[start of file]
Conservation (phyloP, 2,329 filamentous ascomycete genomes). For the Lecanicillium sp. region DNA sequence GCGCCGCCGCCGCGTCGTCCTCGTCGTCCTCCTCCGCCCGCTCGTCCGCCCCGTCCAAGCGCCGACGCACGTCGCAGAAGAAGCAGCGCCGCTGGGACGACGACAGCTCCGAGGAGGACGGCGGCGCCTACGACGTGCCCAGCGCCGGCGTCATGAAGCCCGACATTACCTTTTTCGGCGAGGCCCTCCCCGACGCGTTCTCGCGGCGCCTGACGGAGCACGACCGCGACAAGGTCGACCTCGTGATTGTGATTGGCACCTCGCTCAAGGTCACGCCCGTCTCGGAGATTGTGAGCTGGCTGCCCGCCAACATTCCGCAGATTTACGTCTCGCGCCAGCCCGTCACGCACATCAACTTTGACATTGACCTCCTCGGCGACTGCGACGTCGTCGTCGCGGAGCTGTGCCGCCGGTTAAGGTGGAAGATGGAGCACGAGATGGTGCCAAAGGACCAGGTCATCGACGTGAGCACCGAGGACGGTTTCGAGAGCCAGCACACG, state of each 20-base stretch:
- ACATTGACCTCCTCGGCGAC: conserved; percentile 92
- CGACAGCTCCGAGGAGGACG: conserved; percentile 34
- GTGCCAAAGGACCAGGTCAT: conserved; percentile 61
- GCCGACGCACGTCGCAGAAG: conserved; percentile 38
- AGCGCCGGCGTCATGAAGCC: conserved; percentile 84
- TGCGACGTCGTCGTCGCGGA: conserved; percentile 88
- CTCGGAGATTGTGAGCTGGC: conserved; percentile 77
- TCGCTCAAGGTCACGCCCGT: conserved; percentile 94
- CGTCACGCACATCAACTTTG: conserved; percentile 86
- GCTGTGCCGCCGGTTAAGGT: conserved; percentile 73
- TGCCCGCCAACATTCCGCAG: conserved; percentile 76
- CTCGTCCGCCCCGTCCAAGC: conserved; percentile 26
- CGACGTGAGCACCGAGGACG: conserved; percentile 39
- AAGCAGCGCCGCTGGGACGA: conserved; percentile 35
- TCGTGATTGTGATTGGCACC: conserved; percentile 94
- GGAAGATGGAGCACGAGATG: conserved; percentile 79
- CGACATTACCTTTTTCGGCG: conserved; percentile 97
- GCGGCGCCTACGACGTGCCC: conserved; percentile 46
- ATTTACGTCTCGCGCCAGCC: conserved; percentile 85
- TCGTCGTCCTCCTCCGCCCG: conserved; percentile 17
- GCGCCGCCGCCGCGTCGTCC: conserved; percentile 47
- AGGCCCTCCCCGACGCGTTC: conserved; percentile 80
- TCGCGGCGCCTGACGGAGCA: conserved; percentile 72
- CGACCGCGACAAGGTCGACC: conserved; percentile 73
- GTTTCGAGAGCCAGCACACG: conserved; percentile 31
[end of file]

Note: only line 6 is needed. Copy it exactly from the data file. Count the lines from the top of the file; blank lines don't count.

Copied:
- AGCGCCGGCGTCATGAAGCC: conserved; percentile 84